After lengthy debate and several false starts, the Seattle City Council eventually chose to hold a referendum on viaduct replacement, which was held in March 2007 as a special election. Seattleites promptly rejected both the cut-and-cover tunnel and the new elevated highway. Shit. City and state officials went back to the drawing board. Eventually, folks (especially former Seattle Mayor Greg Nickels) came up with a deep bore tunnel. That construction process would use what a layperson might call a "giant power drill" to dig a freeway tunnel hundreds of feet under the waterfront.
Local and state officials, like Governor Christine Gregoire and Nickels, eventually coalesced around the plan, but strong opposition abounded. Anti-tunnel folks found their leader in Mike McGinn, who eventually was elected mayor due in part to his staunch anti-tunnel advocacy (which briefly, and controversially, was recanted during the latter stages of the general election).
That brings us up to the present day and the current tunnel status quo: the City and the State have reached agreements to construct the tunnel despite McGinn's best efforts, which include putting final approval for the tunnel on the ballot this August during the primary. Referendum 1 (as the tunnel referendum is titled) will ask voters whether or not they approve of the City Council moving forward with the tunnel contracts, all of which have been signed and approved by the City. The cliffs notes version: if the vote is for the "Yes" option, then the pro-tunnel folks (represented in the campaign by Let's Move Forward) claim victory. If the vote is for the "No" option, then the anti-tunnel folks (represented by Protect Seattle Now) will do an endzone dance.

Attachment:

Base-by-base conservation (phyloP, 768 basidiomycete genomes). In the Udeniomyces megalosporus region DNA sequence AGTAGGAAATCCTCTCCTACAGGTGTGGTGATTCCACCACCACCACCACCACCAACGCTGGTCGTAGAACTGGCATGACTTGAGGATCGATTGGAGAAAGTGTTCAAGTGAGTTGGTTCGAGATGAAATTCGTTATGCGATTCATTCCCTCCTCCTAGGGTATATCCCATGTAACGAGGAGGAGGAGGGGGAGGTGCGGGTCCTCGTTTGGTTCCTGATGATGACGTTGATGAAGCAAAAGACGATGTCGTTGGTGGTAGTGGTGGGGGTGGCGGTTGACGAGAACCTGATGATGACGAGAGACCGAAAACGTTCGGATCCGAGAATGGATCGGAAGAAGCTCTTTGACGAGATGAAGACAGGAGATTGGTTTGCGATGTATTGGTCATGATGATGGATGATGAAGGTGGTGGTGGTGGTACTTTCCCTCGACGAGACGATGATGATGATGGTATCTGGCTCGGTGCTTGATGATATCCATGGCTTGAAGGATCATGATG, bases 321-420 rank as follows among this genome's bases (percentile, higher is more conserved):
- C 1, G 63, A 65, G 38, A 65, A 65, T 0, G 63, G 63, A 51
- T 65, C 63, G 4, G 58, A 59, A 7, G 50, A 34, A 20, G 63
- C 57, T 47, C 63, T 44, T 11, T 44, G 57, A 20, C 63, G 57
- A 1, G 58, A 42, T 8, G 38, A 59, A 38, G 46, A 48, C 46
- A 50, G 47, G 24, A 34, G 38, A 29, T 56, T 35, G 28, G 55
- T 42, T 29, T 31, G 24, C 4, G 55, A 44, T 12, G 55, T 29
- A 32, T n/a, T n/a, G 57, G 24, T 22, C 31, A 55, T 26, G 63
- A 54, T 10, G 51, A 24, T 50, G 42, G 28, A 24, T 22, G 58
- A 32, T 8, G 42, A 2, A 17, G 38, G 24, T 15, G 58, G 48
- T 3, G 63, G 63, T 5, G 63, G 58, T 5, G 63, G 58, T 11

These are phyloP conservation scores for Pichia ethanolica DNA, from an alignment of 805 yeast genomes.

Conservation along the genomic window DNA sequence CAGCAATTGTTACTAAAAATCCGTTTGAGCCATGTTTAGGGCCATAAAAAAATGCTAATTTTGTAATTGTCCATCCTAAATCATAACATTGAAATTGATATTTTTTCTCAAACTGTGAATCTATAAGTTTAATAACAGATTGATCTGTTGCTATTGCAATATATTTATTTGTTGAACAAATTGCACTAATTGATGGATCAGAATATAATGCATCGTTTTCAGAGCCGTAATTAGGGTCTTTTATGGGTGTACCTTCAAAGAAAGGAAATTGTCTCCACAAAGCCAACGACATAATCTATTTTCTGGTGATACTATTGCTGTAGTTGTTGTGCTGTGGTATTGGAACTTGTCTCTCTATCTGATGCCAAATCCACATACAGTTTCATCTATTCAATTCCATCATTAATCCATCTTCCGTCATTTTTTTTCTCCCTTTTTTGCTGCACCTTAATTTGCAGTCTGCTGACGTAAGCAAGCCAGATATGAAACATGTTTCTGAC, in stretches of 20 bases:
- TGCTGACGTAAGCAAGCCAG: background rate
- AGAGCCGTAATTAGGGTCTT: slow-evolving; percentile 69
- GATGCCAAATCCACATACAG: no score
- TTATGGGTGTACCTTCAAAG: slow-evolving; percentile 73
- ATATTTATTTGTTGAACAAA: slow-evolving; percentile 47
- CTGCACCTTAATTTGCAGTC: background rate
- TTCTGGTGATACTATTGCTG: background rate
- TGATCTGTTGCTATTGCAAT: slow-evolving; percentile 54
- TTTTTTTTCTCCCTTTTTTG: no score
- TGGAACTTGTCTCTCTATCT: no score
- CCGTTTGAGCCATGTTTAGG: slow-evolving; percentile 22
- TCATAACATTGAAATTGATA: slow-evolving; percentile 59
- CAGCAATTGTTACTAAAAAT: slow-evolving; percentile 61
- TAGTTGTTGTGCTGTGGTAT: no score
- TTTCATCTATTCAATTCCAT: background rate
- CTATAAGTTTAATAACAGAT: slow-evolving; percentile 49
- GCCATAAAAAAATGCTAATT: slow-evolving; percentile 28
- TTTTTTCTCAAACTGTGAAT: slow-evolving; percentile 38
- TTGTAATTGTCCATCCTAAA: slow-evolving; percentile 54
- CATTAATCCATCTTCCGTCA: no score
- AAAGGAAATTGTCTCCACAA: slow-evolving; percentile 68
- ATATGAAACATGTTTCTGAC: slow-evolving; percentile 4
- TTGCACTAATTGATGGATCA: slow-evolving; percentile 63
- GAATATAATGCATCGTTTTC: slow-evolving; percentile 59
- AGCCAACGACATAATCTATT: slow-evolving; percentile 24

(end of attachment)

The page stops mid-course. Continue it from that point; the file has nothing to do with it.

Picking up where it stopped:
The question posed in the referendum sounds like a big deal, but it may not be. The contracts have all been signed, as noted above, and a contract is a contract- it would be difficult for the City to withdraw from agreements already in place with the State and contractors. If the City were to actually renege on the agreements they made with engineers, surveyors, and builders, then they'd probably be in for a whole boatload of lawsuits. Still, if the Referendum comes down overwhelmingly No, then we might see some real changes in the status quo. The City Council would have to think about the ramifications of broad-based public opposition to the tunnel and potential legal challenges from the anti-tunnel folks, who aren't exactly shy to mobilize.